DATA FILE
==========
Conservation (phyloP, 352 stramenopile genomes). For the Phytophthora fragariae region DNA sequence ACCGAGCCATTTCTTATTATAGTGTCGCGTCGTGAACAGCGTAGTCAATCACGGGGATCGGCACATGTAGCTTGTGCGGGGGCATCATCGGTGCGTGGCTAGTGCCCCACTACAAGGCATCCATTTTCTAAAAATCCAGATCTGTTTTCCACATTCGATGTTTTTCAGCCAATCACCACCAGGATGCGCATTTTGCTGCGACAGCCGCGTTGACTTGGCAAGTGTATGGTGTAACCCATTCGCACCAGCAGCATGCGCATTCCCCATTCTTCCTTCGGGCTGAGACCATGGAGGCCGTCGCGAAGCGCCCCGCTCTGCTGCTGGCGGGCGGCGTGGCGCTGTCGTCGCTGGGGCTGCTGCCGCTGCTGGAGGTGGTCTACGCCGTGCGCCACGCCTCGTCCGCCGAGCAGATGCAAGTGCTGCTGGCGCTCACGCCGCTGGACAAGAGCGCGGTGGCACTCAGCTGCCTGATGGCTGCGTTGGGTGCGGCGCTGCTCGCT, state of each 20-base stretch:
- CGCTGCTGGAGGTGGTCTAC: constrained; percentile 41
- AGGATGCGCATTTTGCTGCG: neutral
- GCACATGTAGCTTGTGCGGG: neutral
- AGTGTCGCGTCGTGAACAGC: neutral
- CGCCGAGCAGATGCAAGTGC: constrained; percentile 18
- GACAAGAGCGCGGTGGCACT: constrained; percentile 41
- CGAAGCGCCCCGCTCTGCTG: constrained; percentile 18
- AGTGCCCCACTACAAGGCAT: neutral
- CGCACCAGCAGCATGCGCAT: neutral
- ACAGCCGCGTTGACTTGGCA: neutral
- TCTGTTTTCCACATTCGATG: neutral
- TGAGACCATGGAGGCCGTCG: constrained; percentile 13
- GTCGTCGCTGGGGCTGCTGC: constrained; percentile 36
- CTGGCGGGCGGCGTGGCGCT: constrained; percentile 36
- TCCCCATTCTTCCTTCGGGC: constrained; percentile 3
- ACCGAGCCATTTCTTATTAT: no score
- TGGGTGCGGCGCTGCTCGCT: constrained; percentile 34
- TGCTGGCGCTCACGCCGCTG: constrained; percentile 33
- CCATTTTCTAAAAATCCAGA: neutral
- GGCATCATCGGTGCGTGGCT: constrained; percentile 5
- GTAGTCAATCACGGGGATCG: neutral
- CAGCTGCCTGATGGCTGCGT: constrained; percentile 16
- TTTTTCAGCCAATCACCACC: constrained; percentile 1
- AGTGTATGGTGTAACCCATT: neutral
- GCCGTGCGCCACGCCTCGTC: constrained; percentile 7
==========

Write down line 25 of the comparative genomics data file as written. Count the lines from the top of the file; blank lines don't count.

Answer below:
- AGTGTATGGTGTAACCCATT: neutral